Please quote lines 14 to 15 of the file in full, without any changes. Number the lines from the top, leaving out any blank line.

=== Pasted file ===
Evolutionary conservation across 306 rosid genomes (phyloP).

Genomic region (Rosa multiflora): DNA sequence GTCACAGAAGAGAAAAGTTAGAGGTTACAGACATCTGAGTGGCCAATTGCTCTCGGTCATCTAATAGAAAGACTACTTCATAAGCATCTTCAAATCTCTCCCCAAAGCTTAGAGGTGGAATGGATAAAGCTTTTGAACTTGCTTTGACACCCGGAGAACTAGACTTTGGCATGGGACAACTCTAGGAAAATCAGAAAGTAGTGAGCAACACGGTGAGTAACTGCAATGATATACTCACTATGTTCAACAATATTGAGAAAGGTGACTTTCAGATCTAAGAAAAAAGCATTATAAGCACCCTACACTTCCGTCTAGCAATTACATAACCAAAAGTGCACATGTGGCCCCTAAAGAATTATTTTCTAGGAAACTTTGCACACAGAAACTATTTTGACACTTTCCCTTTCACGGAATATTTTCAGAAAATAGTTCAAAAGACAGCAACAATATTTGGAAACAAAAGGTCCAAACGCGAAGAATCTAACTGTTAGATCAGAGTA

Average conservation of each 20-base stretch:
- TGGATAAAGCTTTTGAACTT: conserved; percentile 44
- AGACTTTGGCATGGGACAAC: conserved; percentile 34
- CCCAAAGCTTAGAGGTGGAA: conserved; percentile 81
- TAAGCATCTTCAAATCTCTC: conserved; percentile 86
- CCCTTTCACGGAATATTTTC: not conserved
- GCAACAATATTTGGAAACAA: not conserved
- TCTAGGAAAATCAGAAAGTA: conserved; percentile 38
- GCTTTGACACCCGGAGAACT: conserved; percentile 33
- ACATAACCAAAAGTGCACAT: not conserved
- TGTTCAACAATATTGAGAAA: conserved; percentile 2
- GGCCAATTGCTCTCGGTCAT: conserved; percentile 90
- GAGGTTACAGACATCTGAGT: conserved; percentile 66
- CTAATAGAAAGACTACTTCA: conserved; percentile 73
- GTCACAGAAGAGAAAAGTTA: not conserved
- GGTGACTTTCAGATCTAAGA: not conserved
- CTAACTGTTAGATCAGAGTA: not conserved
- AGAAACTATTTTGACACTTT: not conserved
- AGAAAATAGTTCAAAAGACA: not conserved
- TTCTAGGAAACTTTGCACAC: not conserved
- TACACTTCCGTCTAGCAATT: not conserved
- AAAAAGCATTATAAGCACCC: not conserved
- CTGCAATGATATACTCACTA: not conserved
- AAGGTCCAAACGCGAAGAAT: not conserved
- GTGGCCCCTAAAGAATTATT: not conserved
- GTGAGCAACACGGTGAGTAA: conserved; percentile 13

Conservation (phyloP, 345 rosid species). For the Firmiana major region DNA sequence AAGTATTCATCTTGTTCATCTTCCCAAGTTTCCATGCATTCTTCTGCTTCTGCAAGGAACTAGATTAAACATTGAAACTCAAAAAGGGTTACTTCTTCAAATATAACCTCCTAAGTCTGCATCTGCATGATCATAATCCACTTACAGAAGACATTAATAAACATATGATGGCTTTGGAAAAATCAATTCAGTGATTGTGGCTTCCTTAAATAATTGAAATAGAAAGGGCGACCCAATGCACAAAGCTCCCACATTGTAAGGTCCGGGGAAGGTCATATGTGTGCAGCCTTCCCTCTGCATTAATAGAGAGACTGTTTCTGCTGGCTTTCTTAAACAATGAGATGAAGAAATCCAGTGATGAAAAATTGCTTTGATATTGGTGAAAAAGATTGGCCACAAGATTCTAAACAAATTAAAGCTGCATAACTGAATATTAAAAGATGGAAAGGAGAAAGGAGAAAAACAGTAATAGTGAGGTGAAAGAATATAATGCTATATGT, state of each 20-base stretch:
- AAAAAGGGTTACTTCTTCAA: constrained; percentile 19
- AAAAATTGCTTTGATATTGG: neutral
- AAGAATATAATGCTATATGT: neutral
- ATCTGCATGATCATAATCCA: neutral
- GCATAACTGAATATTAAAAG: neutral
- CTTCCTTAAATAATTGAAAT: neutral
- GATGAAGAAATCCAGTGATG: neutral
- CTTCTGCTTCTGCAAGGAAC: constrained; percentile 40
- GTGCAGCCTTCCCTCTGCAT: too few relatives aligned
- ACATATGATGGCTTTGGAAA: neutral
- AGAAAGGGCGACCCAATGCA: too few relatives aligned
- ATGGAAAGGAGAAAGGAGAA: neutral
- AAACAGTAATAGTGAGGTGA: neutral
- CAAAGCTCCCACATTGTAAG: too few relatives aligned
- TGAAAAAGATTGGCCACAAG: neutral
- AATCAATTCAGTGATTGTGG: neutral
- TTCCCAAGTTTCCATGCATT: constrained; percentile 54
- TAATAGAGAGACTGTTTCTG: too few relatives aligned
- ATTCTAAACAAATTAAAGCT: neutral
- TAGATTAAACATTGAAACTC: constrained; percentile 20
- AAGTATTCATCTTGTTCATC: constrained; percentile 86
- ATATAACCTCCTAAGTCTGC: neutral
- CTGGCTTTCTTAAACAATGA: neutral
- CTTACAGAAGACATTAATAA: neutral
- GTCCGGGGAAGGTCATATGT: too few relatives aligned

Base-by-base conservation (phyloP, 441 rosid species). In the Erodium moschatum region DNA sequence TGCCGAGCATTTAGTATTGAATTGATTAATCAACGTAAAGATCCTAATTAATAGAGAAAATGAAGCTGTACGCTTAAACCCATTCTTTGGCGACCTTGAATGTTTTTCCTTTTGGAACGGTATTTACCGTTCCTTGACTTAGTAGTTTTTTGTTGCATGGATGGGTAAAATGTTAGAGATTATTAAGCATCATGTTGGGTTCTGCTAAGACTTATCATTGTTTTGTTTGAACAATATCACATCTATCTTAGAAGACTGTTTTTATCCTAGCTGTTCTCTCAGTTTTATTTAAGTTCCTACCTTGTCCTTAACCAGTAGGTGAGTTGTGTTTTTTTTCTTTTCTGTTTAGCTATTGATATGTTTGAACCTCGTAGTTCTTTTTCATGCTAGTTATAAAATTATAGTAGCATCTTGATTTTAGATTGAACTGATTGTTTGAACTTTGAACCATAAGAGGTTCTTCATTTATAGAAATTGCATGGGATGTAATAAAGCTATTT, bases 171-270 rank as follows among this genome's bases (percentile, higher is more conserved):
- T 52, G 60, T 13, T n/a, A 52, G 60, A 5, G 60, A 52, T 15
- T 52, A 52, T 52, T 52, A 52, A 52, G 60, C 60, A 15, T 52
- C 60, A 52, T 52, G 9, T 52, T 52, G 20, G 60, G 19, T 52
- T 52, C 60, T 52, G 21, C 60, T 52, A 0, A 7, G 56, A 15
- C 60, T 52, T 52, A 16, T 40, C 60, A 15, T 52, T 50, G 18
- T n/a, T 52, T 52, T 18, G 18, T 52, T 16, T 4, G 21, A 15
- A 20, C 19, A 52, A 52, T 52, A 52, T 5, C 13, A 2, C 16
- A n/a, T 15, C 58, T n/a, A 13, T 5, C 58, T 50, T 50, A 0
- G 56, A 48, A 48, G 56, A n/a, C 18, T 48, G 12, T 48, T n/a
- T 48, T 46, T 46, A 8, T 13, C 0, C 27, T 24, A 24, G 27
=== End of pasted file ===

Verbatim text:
- GGCCAATTGCTCTCGGTCAT: conserved; percentile 90
- GAGGTTACAGACATCTGAGT: conserved; percentile 66